The idea that Buffalo could become a national laboratory dedicated to solving the vacant-housing crisis has its roots in Blueprint Buffalo, a two-year-old report developed by a team of experts and now touted by City Hall and local leaders.
Schilling gave new life to the proposal last month with a published article, “Buffalo as the Nation’s First Living Laboratory for Reclaiming Vacant Properties.” ...
... Supporters say the creation of a one-of-a-kind living lab would bring with it national talent and expertise, the likes of which Buffalo is not likely to have access to otherwise.
This vision for Buffalo is what I have in mind for Youngstown. Instead of studying the vacant properties problem, Youngstown would be a living laboratory for dealing with economic globalization. Youngstown is already attracting scholars from domestic and foreign universities. Of all the struggling Rust Belt cities, Youngstown strikes me as the least risk averse and potential hotbed for urban policy innovation.
As for Pittsburgh, I'm hoping my favorite city will be a living laboratory managing brain drain. The presence of Rand places enough talent in the region to make it the center of talent migration research. Also, Pittsburgh's impressive Diaspora makes for a best case scenario for the success of an urban alumni initiative that takes advantage of increasing geographic mobility, instead of fighting the flow.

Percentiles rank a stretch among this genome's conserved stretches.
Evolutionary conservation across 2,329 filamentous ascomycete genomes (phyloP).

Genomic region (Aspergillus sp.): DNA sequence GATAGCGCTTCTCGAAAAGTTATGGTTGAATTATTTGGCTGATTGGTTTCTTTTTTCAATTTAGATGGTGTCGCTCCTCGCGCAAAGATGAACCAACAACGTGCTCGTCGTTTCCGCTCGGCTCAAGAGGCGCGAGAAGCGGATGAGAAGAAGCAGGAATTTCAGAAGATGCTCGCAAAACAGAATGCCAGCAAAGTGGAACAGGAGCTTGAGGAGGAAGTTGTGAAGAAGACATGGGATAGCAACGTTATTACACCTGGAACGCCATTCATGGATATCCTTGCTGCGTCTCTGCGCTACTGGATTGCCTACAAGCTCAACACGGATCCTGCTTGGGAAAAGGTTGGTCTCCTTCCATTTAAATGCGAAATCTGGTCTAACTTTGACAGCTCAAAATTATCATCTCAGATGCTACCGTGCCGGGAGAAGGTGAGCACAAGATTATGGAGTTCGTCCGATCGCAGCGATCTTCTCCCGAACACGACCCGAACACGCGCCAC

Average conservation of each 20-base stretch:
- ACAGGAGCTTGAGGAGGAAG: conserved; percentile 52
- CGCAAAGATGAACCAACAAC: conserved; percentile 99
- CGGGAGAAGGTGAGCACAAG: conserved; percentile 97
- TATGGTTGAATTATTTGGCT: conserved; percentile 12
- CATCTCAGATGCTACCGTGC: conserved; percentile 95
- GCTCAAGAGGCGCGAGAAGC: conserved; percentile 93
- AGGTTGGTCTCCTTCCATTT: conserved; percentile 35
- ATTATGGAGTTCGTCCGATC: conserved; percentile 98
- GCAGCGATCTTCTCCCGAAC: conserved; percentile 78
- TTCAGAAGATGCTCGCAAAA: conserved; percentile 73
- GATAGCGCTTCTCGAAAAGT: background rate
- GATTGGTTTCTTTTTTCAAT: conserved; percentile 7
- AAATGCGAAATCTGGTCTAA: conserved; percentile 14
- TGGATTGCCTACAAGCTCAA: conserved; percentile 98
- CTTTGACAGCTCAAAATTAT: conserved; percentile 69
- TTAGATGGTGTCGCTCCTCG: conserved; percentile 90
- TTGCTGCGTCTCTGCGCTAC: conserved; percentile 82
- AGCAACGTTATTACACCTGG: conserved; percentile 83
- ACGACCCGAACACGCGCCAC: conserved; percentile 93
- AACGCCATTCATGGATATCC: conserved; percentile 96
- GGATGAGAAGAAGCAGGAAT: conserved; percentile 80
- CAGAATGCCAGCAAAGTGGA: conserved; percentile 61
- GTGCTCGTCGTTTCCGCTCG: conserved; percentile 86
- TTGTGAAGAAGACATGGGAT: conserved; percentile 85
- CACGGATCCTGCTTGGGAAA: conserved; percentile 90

At the other end of Cleveburgh, Richard Herman is the center of gravity for a living laboratory designed to figure out how to attract more immigrants. Mr. Herman has already advanced a few policy innovations garnering national attention. However, both Cleveland and Pittsburgh are much more risk averse. Getting stakeholders in either city on board won't be easy.